September 23, 2014

WITHer Recursive Queries?

Over the past few years, we’ve seen MySQL technology advance in leaps and bounds, especially when it comes to scalability. But by focusing on the internals of the storage engine for so long, MySQL has fallen behind regarding support for advanced SQL features.

SQLite, another popular open-source SQL database, just released version 3.8.3, including support for recursive SQL queries using the WITH RECURSIVE syntax, in compliance with SQL:1999.

Why is this significant? It means that MySQL is now the only widely-used SQL implementation that does not support recursive queries. Fifteen years after it was defined in the SQL standard, almost every other SQL database of note has supported this feature:

Only Informix among common RDBMS brands lacks support for WITH RECURSIVE, though Informix still supports recursive queries with the non-standard CONNECT BY syntax.

MySQL has been requested to support common table expressions using the WITH syntax for a long time:

The CTE-style queries would allow us to share more advanced SQL queries with those that are being used by other brands of database, and do it with standard SQL instead of proprietary functions or tricks.

The most common example of a query solved with a recursive CTE is to query a tree of unknown depth. But there are quite a few other useful applications of this form of query, all the way up to fancy stunts like a query that generates a fractal design like the Mandelbrot Set. Recursion is powerful.

Is it time for the MySQL community to raise the priority of the CTE feature requests for MySQL? Visit the links I gave above at bugs.mysql.com, and add your voice by clicking the Affects Me button.

About Bill Karwin

Bill Karwin has been a software professional for over 20 years. He's helped thousands of developers with SQL technology. Bill authored the book "SQL Antipatterns," collecting frequent blunders and showing better solutions.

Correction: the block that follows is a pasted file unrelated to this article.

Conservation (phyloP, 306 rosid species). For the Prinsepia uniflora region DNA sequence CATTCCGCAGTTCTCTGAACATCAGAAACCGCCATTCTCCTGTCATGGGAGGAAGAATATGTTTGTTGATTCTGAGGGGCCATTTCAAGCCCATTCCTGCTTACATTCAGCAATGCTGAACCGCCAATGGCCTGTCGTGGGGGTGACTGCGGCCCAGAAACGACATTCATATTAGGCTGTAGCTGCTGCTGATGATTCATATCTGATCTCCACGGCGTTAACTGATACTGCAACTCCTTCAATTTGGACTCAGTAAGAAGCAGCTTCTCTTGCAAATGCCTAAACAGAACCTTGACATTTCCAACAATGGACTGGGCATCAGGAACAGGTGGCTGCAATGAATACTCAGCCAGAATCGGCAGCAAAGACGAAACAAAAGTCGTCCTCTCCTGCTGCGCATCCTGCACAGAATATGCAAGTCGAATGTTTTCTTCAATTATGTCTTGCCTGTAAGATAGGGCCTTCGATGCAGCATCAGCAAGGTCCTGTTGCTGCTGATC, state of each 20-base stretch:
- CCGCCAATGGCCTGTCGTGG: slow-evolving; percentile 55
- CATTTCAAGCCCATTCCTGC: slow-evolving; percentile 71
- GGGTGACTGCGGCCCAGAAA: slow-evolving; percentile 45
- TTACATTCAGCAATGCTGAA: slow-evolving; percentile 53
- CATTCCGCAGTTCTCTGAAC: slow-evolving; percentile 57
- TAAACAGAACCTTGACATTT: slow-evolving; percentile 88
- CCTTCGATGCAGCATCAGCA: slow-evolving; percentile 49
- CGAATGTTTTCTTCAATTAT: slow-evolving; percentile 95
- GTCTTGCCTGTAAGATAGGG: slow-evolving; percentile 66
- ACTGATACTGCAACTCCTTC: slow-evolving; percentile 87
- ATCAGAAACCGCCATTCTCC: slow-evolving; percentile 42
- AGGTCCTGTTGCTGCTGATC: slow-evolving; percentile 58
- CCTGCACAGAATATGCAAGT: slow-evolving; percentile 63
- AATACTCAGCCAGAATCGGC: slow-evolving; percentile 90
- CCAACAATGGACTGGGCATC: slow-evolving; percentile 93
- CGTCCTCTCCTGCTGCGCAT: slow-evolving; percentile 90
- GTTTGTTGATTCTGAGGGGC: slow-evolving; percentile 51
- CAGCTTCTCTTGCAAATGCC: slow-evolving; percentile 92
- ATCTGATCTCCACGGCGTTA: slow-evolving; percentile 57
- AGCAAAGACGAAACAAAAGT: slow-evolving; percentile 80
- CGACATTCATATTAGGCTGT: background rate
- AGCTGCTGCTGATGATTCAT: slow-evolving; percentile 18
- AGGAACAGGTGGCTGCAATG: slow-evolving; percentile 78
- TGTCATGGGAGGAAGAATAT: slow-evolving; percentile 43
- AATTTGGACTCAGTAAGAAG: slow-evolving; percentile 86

Comments

  1. About 8-9 years ago when I still was with MySQL there was a patch submitted by community user to implement CONNECT BY in MySQL. Decision was taken not to do that as we would get the “proper implementation according to standard soon”

    Great example of great being enemy of good.

  2. Marc Castrovinci says:

    Please lets get this feature. Then all the PostgreSQL guys can stop bringing this up when they talk about how much better it is then MySQL.

  3. Another feature which missing is WINDOW functions.
    PostgreSQL has them too.

  4. I filed a feature request for this some time ago (Now marked as duplicate) and I had one customer ask me about this last week. It would be a really nice feature to have.

  5. Let’s hear it for trees and hierarchies! I find I need to express such things OFTEN, and it is a royal pain in MySQL.

  6. Yes it would be very nice if MySQL had WITH RECURSIVE. Meanwhile, one can try the workaround below. It gives a reusable stored procedure (create it once, use it for all your various WITH RECURSIVE queries):
    http://guilhembichot.blogspot.co.uk/2013/11/with-recursive-and-mysql.html
    I have validated it with several classical WITH examples gathered over the web. Subclauses of the WITH RECURSIVE standard syntax translate to arguments of the procedure.

  7. Vadim, yes, MySQL lacks window functions. This has also been a long-standing feature request, since April 2008: http://bugs.mysql.com/bug.php?id=35893

    I haven’t done similar research to find out which brands of SQL RDBMS support window functions, or when they added support, but I bet it’s similar to the list I showed above for CTE support.

  8. Around 2004 MySQL publicly declared an intent to support CONNECT BY, not WITH, as you can see from ancient copies of the manual http://teaching-2.cs.uml.edu/MySQLdocs/MySQL_Manual/TODO_future.html.

  9. Hi Peter, yes PZ had commented about CONNECT BY earlier. That’s interesting history, but I would think that using the CTE methods should be preferred today, for widest compatibility with other vendors.

  10. Vassilis Petroulias says:

    Falcon was the code name of the planned version 6 before the Oracle acquisition. Falcon was supporting CTEs exactly the same way as MS-SQL in practice (I still have one alpha version).
    I don’t believe that Oracle will use Falcon code or any other code for CTEs (at least in the near future), for the same reason they will keep views in “bad” performance mode. It’s just a matter of balance between free open source and expensive commercial dbs. If Oracle managers decide to shoot their own knees, they must have a very good reason.

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